• The child has family members who are overweight, have high cholesterol, or other health risk factors

Choosing Whole Milk

Whole milk is a good option for most toddlers over age 12 months who are not breastfeeding or drinking formula.

The AAP states that "young children need calories from fat for growth and brain development," and that ensuring a child is getting adequate amounts of these nutrients is especially important during the first two years of a child's life.

One benefit of whole milk over low-fat milk is that many people prefer the taste. For kids who don't get used to the taste of low-fat milk or simply refuse to drink it, whole milk might be the only way parents can encourage a child to drink milk at all.

Whole milk might be a better choice if you have a child who is a picky eater. If your child us not getting enough fat and calories from the rest of their diet, milk might be a helpful way to supplement some of that missing nutrition (as long as your child is not overweight).

However, you don't want all of your child's calories to come from milk. Talk to your pediatrician or a registered dietician if you are unsure how to include milk in your child's diet to meet their nutritional needs.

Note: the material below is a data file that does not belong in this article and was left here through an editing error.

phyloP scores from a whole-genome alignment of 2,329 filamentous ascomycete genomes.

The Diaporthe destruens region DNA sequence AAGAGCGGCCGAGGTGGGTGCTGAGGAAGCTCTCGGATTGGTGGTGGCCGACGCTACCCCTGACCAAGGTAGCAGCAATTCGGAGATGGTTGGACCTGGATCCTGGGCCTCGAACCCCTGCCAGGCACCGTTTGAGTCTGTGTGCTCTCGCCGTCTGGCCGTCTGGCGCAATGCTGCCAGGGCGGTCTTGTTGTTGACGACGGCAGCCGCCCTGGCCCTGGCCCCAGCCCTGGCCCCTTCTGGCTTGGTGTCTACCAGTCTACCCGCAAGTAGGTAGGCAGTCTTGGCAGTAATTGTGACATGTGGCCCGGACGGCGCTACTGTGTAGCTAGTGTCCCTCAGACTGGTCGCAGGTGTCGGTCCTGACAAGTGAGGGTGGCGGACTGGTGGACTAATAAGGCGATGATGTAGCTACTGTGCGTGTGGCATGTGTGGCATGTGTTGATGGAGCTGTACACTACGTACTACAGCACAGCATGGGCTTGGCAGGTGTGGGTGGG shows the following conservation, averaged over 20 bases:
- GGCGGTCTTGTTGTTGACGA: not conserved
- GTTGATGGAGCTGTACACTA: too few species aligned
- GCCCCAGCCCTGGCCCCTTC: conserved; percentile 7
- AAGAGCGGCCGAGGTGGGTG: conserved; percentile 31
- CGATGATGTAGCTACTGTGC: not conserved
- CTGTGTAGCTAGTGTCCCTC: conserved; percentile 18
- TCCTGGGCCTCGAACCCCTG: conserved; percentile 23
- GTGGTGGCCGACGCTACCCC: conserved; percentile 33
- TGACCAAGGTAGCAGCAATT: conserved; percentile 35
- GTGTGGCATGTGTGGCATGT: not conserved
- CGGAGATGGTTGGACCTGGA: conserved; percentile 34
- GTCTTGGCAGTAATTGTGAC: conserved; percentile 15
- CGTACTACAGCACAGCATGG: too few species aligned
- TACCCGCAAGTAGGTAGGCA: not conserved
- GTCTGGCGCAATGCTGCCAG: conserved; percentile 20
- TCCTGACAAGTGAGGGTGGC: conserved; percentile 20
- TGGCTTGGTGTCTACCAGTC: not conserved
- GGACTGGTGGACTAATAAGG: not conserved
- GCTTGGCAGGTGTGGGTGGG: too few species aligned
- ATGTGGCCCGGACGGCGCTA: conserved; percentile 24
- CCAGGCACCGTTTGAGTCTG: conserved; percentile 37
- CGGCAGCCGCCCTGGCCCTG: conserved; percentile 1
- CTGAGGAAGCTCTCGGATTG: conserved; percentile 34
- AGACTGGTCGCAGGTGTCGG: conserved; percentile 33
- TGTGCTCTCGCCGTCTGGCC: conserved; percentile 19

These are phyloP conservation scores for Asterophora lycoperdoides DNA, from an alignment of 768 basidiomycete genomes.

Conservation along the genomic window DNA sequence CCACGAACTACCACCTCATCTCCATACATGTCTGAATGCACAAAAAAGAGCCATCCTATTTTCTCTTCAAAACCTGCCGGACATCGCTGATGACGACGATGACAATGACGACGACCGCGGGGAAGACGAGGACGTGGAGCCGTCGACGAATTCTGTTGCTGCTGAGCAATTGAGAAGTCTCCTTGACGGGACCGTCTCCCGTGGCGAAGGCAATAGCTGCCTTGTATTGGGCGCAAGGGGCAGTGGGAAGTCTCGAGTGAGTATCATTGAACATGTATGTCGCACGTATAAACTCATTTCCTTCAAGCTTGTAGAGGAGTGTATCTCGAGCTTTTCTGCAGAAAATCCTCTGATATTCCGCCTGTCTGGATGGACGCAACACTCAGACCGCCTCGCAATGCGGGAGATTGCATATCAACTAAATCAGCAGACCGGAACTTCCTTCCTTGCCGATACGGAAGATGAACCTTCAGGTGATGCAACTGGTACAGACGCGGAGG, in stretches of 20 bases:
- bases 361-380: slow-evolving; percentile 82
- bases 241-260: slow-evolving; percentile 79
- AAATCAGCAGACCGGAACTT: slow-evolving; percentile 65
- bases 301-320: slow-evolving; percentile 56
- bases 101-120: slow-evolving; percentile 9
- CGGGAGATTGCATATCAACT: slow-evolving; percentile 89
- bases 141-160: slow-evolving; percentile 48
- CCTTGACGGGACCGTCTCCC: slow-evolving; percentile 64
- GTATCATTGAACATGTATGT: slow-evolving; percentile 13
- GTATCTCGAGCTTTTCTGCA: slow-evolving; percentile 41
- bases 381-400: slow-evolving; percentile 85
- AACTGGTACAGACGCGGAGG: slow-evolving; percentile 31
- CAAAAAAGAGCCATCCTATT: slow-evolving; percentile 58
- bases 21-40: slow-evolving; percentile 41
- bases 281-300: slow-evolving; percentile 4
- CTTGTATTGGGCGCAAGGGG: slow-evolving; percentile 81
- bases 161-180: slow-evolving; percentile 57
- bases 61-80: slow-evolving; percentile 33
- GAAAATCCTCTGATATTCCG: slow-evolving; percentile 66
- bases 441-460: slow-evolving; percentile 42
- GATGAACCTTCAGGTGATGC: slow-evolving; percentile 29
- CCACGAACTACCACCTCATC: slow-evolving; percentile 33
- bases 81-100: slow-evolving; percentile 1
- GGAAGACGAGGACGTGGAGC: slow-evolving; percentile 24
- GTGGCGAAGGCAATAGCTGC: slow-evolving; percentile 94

Choosing Low-Fat Milk

While the AAP touts the benefits of whole milk for younger toddlers who are not overweight, the organization does say that parents can switch children to skim or low-fat milk after the age of two.

You might wonder if the differences between whole milk and low-fat milk matter—or if there even are many differences. Here's a comparison of nutrition labels for each type of milk.

Calories and Fat Content of Milk

Per 8-ounce serving:

  • Whole milk: 150 calories, 8g fat
  • 2% milk (reduced-fat milk): 120 calories, 4.5g fat
  • 1% milk (low-fat milk): 100 calories, 5g fat
  • Skim milk (nonfat milk): 80 calories, 0g fat

Here's an example of how these nutritional differences can add up. If your 5-year-old typically drinks three cups of milk a day, they would save 150 calories a day by drinking 1% milk instead of whole milk.